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Cardio or Strength Training: The Best Exercise For Weight Loss
Everyone knows exercise is good for you – for everything from reducing the risk of chronic disease to improving our quality of life (1). But, which is best?
Like diet fads, new workout fads come and go. It’s hard to keep up and decipher which type of exercise is most beneficial, especially when it comes to weight loss. Is it cardio, strength training, or high-intensity exercise?
Exercise researchers have tackled this question time and time again. Their results: It’s complicated.
Cardio Versus Strength Training
A study out of Duke University compared aerobic exercise, resistance exercise, and a combination of the two in a group of overweight or obese adults (2). For weight loss alone, the study found that the best results in terms of pounds lost comes from aerobic exercise.
However, the weight loss from the participants doing aerobic exercise also included the loss of lean muscle. In contrast, the resistance exercise group gained weight due to an increase in muscle mass, while the combination group lost slightly less weight compared to the aerobic group.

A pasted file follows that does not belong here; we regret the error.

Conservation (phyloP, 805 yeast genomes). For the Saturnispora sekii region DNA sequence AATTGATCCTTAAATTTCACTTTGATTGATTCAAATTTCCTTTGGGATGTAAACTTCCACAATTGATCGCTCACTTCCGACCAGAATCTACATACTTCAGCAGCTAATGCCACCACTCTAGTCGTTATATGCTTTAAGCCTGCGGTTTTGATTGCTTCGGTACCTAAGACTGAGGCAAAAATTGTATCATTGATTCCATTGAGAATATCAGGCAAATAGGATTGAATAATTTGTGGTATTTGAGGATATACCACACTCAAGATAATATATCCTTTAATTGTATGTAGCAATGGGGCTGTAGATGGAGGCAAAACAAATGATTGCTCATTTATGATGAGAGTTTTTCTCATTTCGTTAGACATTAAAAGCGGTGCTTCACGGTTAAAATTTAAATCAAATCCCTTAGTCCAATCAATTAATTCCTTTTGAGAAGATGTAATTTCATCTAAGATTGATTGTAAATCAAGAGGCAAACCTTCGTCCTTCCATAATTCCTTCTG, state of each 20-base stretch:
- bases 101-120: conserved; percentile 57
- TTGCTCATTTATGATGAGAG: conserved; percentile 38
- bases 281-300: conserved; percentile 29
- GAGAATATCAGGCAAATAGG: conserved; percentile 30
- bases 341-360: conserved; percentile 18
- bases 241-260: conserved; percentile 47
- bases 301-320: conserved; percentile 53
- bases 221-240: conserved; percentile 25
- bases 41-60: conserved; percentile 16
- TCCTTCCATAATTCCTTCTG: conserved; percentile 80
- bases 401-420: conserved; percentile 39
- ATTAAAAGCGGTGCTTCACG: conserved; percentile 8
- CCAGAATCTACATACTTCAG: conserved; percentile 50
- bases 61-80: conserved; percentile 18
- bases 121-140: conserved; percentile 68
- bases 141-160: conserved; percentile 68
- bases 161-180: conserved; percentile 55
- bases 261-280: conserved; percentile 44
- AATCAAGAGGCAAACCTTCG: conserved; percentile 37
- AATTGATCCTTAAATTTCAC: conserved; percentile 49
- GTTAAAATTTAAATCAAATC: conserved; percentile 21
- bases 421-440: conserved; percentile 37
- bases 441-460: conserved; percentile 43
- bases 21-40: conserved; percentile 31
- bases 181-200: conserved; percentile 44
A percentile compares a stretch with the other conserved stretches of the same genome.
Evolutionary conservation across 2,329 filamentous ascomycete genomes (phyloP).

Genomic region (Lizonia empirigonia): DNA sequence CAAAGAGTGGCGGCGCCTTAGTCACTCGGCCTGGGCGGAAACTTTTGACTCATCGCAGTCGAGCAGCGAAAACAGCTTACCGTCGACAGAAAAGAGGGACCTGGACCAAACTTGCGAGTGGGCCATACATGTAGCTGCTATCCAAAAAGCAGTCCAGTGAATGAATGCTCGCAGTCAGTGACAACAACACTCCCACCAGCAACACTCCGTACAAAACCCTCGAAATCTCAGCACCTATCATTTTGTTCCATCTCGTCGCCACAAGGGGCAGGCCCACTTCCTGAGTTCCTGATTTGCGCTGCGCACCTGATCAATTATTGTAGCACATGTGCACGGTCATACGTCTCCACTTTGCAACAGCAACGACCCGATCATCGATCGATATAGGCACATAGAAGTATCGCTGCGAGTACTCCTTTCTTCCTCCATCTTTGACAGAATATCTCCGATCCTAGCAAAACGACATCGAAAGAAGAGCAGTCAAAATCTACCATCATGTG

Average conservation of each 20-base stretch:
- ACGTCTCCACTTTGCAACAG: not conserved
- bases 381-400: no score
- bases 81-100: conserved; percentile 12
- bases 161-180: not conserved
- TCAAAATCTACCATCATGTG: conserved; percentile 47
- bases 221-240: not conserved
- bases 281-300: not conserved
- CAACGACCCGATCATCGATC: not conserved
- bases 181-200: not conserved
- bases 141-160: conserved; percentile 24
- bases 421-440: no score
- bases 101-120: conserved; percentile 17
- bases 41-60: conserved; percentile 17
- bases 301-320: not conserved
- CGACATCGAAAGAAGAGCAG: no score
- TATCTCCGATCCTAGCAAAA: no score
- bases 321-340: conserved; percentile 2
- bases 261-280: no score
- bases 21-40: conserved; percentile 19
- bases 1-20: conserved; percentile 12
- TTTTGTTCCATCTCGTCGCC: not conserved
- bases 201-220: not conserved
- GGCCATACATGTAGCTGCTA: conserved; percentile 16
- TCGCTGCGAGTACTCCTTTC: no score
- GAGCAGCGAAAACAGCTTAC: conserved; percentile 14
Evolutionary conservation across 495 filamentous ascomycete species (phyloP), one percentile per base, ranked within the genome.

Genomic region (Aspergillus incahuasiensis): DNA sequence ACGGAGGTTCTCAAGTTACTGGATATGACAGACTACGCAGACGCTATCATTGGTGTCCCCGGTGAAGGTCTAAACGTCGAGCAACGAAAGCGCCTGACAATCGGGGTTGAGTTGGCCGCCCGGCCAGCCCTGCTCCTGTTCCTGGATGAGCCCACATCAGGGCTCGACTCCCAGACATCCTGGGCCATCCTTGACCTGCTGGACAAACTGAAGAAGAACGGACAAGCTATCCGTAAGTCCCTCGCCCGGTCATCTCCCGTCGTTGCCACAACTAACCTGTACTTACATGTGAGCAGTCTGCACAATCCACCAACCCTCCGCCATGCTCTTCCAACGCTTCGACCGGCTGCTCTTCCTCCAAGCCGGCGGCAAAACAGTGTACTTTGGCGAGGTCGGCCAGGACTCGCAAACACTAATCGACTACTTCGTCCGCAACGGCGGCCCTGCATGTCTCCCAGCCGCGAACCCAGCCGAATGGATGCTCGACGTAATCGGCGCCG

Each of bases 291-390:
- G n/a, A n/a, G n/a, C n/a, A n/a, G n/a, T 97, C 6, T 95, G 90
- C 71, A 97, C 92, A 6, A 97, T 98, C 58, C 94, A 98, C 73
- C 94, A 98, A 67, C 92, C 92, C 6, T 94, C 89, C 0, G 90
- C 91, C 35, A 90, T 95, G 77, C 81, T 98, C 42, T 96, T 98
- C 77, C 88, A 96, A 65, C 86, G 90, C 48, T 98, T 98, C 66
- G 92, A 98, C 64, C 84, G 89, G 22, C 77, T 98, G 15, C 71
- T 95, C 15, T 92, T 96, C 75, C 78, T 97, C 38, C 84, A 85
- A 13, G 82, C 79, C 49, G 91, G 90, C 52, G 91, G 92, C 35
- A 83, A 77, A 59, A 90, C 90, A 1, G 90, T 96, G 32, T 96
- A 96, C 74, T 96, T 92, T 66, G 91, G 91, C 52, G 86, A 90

The combination group also experienced the greatest reduction in waist circumference. The result suggests that there’s potential for a greater loss of inches with a smaller overall weight loss resulting in better body composition.
For those who solely desire weight loss, more cardio could be the answer. However, research has shown that for those who want to improve overall body composition, the best exercise is going to be a combination of both cardio and strength/resistance training.
High-Intensity Interval Training
A good way to combine cardio with strength training in a short amount of time is high-intensity interval training (HIIT).
Studies have consistently shown that HIIT leads to greater fat loss, specifically abdominal fat loss (3). HIIT typically involves alternating intense bouts of exercise, ranging from 30 seconds to several minutes, with recovery periods spanning one to five minutes. HIIT can incorporate cardio moves, body-weight exercises, and weightlifting, making it a form of exercise that works for people with a wide variety of fitness goals.